Taiwan is set to combat anonymous crypto transactions
Taiwan’s Legislative Yuan passed a proposal that mandates cryptocurrency transactions to fall under the purview of existing Anti-Money Laundering (AML) laws.
The proposed amendments to the Money Laundering Control Act and the Terrorism Financing Prevention Act enable Taiwan’s Financial Supervisory Commission (FSC) to gather information of cryptocurrency investors from trading platforms, according to the report published by Focus Taiwan.
Among the new regulations imposed by the legislative proposal are the demand to operators of virtual currency to implement “real-name” systems that require users to register under their legal names, and requirement of the banks to report “suspicious” anonymous transactions. According to Taiwan’s Ministry of Justice (MoJ), these amendments will help to align the country’s laws with the international anti-money laundering practice.
In light of a recent regulatory scrutiny imposed to crypto by neighboring China, this move comes rather in favor of cryptocurrency, financial analysts say. The legislation was prepared in light of the proposal by Taiwanese lawmaker Jason Hsu, who advocated against calls for a cryptocurrency ban and instead suggested to enforce an alternative solution through establishing a similar framework used by the EU’s Anti-Money Laundering Directive. Hsu further added that cryptocurrency has a “huge opportunity for growth in the future,” and pointed that Taiwan should follow Japan’s suit on a path of treating crypto as a highly-regulated, highly monitored industry, same as securities.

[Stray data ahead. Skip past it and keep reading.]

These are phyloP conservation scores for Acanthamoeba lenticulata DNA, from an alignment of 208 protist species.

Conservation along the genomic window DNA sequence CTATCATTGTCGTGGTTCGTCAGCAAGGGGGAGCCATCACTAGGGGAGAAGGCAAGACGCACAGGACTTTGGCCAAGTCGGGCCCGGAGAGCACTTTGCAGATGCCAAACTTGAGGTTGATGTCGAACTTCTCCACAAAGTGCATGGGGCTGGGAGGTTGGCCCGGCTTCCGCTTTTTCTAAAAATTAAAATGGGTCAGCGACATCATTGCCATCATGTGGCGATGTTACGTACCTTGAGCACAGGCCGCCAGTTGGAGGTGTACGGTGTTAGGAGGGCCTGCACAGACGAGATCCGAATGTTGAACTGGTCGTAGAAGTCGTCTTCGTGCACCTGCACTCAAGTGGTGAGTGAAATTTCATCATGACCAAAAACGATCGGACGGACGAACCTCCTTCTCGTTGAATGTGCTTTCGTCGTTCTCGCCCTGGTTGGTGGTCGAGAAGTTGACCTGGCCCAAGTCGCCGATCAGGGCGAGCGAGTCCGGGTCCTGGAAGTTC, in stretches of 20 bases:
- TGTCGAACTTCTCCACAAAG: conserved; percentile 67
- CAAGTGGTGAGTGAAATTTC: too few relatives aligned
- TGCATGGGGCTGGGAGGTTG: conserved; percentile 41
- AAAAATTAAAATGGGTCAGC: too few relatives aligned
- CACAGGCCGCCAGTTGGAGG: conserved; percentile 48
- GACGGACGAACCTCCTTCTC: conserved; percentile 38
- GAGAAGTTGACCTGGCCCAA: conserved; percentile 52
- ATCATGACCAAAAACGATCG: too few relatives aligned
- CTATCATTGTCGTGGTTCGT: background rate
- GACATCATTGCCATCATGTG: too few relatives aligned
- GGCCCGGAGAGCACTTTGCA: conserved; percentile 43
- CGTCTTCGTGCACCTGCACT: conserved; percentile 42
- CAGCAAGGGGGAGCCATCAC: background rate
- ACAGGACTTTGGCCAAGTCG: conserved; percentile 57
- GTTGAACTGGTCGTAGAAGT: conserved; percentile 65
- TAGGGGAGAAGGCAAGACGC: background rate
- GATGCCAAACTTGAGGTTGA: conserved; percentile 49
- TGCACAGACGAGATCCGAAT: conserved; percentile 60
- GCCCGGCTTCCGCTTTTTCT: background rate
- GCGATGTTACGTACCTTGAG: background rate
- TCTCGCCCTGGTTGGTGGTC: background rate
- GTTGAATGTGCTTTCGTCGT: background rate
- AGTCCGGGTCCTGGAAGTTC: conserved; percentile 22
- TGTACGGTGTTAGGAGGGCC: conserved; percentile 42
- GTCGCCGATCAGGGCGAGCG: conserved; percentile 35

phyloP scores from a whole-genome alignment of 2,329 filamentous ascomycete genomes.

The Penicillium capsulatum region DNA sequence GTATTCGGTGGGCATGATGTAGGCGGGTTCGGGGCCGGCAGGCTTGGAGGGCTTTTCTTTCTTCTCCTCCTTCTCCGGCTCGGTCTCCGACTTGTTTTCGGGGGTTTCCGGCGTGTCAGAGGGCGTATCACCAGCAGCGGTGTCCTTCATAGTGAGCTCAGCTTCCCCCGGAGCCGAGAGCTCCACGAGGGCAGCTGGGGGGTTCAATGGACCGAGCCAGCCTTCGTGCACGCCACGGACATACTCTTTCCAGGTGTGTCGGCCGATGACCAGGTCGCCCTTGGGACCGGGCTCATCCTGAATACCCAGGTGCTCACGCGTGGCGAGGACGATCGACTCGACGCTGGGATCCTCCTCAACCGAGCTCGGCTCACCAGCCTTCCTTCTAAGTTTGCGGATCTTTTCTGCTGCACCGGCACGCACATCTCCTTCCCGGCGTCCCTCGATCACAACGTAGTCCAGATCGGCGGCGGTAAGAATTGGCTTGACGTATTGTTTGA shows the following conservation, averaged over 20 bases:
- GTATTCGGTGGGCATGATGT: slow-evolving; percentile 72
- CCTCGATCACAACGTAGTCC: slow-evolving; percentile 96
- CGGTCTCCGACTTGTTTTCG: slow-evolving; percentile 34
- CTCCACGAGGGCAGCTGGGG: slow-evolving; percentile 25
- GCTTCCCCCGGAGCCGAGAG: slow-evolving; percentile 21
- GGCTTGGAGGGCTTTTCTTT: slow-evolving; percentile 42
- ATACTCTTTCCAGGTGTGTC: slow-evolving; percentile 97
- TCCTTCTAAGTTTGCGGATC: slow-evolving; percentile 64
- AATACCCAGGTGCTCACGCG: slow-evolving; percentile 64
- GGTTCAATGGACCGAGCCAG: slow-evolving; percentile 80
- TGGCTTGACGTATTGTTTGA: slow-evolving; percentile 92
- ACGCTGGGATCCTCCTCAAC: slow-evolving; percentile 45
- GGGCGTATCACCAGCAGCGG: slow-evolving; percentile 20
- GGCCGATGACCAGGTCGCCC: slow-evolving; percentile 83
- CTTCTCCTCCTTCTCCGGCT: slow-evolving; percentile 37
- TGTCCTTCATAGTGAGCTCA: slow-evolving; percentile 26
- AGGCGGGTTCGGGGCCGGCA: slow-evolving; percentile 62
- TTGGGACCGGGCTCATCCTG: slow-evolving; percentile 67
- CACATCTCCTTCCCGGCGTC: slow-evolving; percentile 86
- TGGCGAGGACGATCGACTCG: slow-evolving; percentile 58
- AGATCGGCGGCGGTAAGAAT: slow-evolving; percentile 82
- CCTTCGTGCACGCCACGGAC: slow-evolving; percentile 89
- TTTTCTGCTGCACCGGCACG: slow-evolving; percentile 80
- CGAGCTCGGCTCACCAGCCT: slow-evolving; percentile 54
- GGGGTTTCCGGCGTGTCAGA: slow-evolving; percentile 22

According to the report issued by Taiwan’s FSC in October, they’re currently working on the guidelines to regulate initial coin offerings (ICOs) in the country.